With enrollment expected to continue dropping in Carmel Clay Schools at the elementary level in the coming years, district officials are trying to decide if it’s worth the cost of making major renovations at its two oldest campuses.
CCS Associate Supt. for Business Affairs Roger McMichael, who is also serving as co-interim superintendent, outlined projected enrollment numbers at an April 11 school board workshop. With elementary enrollment already 800 students below capacity and nearly 900 fewer students than that expected to be enrolled in 2026, he said it might make more sense to consider closing Orchard Park Elementary, Carmel Elementary or both.
“I do not think it would be (fiscally) responsible to renovate both of those buildings,” McMichael told the school board.
Orchard Park Elementary, near 106th Street and Westfield Boulevard, is the district’s oldest campus. Built in 1955, it underwent a major renovation in 1992 but is still outdated compared to the district’s newer campuses. Its capacity is 750 students and currently has 678 enrolled.
Carmel Elementary, 101 4th Ave SE, was built in 1961 and renovated in 1988. It can hold 530 students and currently has 480 enrolled.
McMichael said the cost to renovate each building would be between 75 to 90 percent of the cost to construct a new one. A new building costs approximately $26 million, he said, and it would likely be ready for students approximately three years after its construction is approved.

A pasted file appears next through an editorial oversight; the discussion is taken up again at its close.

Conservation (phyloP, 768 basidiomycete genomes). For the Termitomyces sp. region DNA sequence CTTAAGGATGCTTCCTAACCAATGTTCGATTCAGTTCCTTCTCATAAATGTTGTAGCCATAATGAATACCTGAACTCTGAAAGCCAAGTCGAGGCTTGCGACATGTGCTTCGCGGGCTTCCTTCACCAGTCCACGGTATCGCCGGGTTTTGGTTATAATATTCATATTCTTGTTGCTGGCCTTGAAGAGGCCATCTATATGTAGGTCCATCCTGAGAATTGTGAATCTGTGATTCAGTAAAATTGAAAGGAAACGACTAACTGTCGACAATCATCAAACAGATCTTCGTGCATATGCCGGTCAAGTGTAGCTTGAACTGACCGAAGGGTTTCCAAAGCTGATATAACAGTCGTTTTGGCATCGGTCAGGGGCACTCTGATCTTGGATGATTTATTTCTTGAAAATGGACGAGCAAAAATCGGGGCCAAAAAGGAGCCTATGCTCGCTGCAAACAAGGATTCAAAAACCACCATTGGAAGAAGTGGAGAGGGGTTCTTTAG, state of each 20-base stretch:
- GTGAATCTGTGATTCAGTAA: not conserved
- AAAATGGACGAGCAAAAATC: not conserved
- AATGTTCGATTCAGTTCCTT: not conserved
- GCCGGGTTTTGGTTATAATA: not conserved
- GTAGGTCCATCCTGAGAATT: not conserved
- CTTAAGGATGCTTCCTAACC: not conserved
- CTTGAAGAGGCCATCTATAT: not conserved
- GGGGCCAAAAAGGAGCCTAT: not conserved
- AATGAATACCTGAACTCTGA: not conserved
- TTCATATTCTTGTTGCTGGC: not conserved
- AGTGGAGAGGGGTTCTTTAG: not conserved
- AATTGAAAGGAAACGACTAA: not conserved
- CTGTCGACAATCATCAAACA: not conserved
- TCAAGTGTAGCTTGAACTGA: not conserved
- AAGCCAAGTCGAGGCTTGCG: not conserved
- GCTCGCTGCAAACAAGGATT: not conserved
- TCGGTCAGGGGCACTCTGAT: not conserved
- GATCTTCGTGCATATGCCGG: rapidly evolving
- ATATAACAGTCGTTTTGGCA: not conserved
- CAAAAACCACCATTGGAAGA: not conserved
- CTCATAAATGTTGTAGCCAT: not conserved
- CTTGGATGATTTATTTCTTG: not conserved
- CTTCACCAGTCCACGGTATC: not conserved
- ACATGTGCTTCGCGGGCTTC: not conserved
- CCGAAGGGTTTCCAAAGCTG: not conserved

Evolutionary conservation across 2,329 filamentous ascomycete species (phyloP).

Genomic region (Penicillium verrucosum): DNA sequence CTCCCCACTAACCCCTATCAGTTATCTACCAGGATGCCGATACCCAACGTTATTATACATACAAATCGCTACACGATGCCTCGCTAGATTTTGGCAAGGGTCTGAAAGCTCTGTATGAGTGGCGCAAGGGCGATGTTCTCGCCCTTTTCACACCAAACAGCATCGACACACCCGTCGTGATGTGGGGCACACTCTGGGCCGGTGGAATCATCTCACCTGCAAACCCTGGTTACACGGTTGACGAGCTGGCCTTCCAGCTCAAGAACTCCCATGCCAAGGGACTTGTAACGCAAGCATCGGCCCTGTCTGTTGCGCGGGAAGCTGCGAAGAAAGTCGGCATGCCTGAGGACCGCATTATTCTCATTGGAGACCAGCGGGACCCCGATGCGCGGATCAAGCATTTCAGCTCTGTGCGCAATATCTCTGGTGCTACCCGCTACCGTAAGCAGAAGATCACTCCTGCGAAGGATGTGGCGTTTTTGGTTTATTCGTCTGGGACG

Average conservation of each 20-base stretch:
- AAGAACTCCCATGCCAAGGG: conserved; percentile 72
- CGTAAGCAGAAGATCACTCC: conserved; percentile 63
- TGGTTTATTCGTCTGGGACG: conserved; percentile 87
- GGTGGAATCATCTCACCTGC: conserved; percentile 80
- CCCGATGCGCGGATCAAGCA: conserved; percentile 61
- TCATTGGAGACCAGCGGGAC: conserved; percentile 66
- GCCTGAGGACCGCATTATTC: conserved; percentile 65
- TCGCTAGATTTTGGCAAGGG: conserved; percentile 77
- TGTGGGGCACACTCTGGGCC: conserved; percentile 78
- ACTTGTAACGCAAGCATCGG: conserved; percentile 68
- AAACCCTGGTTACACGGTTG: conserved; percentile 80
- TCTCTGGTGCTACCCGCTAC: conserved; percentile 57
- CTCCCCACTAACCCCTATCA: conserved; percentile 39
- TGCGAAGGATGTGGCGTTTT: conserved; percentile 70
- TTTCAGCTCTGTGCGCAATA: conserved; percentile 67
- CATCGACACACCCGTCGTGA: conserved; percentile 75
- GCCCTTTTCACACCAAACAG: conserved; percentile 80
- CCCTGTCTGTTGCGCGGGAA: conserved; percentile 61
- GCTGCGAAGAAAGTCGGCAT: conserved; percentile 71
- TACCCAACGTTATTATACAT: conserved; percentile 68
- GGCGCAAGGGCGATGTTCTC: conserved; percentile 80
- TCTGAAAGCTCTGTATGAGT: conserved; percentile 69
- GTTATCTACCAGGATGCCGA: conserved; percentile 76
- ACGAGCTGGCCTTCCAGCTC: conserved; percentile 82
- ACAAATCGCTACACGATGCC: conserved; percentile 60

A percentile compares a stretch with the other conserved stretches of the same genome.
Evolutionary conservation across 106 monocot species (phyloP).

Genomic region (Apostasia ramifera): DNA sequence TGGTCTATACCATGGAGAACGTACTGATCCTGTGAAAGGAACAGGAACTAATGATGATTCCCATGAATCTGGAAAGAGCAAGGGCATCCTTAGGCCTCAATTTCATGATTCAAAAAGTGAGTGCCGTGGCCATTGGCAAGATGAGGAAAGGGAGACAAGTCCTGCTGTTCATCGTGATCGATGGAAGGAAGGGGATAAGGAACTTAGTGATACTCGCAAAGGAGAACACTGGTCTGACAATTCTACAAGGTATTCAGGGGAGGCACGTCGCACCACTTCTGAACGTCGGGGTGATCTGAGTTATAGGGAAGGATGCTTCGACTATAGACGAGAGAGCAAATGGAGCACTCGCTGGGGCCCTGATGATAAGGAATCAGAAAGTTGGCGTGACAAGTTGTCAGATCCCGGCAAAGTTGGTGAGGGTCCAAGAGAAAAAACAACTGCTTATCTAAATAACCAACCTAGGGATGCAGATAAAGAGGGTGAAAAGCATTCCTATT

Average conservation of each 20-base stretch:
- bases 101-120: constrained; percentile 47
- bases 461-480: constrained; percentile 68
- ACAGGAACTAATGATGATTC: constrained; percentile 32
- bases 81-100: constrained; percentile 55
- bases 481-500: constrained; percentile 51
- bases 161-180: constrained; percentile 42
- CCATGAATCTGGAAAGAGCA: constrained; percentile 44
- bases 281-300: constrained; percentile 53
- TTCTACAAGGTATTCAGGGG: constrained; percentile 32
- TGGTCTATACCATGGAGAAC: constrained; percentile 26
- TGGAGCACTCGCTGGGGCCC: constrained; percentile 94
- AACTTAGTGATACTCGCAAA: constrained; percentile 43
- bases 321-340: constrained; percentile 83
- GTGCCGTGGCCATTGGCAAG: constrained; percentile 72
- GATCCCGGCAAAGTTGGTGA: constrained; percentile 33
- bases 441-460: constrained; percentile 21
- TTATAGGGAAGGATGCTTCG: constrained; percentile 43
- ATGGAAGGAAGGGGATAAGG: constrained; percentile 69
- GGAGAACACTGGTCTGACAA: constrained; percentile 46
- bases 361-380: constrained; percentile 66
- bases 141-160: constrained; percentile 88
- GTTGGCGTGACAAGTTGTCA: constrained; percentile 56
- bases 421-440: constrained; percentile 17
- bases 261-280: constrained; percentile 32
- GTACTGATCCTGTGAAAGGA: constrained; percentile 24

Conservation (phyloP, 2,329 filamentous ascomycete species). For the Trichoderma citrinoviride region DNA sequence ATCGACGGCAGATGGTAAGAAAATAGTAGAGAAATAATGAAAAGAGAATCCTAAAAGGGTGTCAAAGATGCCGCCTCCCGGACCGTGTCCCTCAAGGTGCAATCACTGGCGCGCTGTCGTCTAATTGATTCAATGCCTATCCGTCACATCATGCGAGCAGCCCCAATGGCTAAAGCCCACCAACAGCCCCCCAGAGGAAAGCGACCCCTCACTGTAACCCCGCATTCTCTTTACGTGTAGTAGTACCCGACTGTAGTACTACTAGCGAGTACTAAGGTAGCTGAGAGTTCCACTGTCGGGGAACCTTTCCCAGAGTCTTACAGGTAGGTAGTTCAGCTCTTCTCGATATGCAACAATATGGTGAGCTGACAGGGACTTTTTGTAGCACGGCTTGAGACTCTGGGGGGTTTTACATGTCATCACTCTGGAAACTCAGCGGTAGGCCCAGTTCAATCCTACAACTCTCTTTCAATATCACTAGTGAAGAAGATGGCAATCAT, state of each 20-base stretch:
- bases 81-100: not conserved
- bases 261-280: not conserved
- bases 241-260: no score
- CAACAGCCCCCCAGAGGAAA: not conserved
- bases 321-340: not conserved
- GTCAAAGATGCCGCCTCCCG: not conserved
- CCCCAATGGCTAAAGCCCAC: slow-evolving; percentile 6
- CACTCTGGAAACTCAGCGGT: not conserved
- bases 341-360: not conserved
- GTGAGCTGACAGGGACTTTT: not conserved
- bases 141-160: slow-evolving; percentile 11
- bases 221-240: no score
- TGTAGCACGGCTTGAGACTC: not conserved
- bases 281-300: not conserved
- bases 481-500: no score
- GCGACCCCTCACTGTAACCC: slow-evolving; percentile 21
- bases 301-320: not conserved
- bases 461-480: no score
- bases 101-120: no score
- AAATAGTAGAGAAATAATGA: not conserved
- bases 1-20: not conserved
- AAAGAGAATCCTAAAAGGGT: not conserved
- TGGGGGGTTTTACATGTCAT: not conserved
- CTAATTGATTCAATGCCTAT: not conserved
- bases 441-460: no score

CCS has a capacity of about 7,800 elementary students, with 7,000 currently enrolled. Of the 800 empty seats, 100 are west of Meridian Street, the approximate geographic center of town. Of the 700 empty seats east of Meridian, 100 are between Meridian Street and Keystone Parkway. The remaining 600 seats are on the east side of town.
The district has four elementary schools west of Meridian Street and seven east of it, with the greatest amount of population growth among elementary students expected to occur on the west side of town. No matter what happens with the aging campuses, McMichael said redistricting will likely need to occur to shift students east.
McMichael said one solution could be to open a new elementary school on Clay Center Road – where the district owns 35 acres – and close Orchard Park and Carmel elementaries. The new school would be designed to hold 750 students, he said, 400 less than currently attend Orchard Park and Carmel, but by the time the new school would open elementary enrollment is expected to drop by approximately that amount.
According to a study by the IU Kelley School of Business’ Indiana Business Research Center, Carmel led the state in total population growth in 2016 with the addition of 2,977 residents, bringing its total to more than 91,000. Mayor Jim Brainard has said the population could be at 110,000 by 2020 and possibly as high as 160,000 someday.
Despite that, demographers expect numbers at CCS to continue dropping. McMichael said it’s in part because the type of housing being built in Carmel – mostly condos and high-end apartments – doesn’t typically attract families with young children.
“There’s a very direct relationship between what the rental amount is and how many students you get,” McMichael said. “The higher the amount, the fewer the students.”
CCS officials will schedule a series of community meetings to present information on this topic and gather feedback before presenting a recommendation to the school board.